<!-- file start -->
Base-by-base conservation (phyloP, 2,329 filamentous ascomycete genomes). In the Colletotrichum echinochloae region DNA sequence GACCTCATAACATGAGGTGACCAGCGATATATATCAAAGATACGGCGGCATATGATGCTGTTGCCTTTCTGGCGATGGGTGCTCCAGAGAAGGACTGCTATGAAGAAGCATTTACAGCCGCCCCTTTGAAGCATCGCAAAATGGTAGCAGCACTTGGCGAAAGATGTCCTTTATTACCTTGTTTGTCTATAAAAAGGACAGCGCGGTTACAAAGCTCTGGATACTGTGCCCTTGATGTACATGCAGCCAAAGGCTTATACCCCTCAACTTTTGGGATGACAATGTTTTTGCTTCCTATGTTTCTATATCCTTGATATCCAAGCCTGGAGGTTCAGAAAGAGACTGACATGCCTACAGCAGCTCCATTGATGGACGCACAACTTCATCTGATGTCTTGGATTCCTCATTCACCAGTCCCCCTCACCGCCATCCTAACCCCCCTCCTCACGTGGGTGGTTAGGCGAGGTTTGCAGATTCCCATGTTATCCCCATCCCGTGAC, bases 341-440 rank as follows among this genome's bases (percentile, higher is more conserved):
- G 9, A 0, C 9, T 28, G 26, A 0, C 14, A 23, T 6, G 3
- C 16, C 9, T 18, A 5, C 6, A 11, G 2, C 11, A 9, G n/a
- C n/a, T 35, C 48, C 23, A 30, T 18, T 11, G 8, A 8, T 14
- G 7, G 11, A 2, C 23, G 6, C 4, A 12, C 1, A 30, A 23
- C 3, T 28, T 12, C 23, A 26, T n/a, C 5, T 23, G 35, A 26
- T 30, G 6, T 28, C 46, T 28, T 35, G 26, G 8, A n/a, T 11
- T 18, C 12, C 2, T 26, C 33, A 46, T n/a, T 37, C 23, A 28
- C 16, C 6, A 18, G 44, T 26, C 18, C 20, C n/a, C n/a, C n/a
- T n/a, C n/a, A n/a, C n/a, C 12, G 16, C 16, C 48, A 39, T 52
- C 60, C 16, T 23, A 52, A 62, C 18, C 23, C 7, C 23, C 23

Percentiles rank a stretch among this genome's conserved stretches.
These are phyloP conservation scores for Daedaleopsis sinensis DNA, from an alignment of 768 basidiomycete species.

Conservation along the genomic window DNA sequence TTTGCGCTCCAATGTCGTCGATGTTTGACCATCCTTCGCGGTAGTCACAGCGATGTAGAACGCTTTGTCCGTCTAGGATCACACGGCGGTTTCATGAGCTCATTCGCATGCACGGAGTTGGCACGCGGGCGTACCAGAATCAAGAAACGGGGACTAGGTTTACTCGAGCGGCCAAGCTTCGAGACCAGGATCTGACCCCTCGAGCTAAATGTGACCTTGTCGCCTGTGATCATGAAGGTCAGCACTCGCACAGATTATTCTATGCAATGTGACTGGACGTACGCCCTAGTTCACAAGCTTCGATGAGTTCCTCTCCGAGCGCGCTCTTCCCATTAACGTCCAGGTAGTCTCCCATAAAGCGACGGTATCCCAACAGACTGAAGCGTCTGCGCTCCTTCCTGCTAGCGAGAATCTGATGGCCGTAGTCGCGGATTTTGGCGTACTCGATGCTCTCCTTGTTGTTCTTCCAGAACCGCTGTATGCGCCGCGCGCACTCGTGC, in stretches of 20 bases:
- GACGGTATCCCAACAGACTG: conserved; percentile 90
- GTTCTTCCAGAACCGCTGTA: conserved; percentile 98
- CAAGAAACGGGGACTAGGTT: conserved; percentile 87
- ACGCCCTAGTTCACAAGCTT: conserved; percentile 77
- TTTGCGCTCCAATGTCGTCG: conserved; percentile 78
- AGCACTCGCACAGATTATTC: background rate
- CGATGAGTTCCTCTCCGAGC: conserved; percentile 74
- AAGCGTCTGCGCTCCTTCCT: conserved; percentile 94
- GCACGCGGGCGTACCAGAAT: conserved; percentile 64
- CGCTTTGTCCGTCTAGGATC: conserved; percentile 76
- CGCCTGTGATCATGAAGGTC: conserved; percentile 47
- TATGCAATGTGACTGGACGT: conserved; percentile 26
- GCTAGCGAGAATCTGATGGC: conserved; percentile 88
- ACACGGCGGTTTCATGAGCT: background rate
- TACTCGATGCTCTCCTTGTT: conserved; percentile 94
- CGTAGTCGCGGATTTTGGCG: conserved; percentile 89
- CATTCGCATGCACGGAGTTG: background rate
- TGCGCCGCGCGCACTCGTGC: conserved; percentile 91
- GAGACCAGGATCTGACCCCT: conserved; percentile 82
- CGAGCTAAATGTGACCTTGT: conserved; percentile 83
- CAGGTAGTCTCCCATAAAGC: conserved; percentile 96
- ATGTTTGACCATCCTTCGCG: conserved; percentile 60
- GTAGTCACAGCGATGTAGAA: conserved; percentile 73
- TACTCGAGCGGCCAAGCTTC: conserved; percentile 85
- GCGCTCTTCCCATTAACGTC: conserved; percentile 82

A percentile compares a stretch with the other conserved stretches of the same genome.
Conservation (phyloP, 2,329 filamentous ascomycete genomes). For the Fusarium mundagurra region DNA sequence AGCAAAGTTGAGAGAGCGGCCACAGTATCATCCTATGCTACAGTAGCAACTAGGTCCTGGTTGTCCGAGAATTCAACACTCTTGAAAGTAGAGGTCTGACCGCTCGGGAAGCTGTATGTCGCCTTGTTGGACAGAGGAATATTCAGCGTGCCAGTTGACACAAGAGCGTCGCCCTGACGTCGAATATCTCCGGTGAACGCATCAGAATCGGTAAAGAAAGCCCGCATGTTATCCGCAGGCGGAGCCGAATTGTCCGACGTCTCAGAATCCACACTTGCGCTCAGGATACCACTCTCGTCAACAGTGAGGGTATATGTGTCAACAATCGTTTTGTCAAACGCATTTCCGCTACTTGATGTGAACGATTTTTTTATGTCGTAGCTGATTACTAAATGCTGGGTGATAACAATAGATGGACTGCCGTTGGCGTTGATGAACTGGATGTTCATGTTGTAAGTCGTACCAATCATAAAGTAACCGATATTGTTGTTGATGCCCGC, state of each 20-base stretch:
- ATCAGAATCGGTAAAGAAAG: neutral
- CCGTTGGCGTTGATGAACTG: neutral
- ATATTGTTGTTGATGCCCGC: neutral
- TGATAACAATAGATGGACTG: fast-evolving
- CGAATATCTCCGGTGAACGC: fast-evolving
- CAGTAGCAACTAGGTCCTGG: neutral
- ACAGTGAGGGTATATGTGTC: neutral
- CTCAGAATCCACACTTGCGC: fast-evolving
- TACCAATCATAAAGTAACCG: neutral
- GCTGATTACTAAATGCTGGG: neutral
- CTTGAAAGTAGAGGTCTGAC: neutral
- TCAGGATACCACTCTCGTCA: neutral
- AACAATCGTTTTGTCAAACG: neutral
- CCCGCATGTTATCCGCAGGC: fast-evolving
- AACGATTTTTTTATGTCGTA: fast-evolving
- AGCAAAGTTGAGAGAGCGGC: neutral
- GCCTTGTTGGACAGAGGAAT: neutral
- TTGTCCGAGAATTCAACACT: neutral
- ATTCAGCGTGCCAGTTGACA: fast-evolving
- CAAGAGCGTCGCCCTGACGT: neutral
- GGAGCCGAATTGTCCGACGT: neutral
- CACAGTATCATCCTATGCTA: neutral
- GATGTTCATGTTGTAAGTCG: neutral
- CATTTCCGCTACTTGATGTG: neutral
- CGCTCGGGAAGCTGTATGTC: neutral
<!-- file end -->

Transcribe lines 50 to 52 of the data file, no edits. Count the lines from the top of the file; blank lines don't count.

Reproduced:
- TACCAATCATAAAGTAACCG: neutral
- GCTGATTACTAAATGCTGGG: neutral
- CTTGAAAGTAGAGGTCTGAC: neutral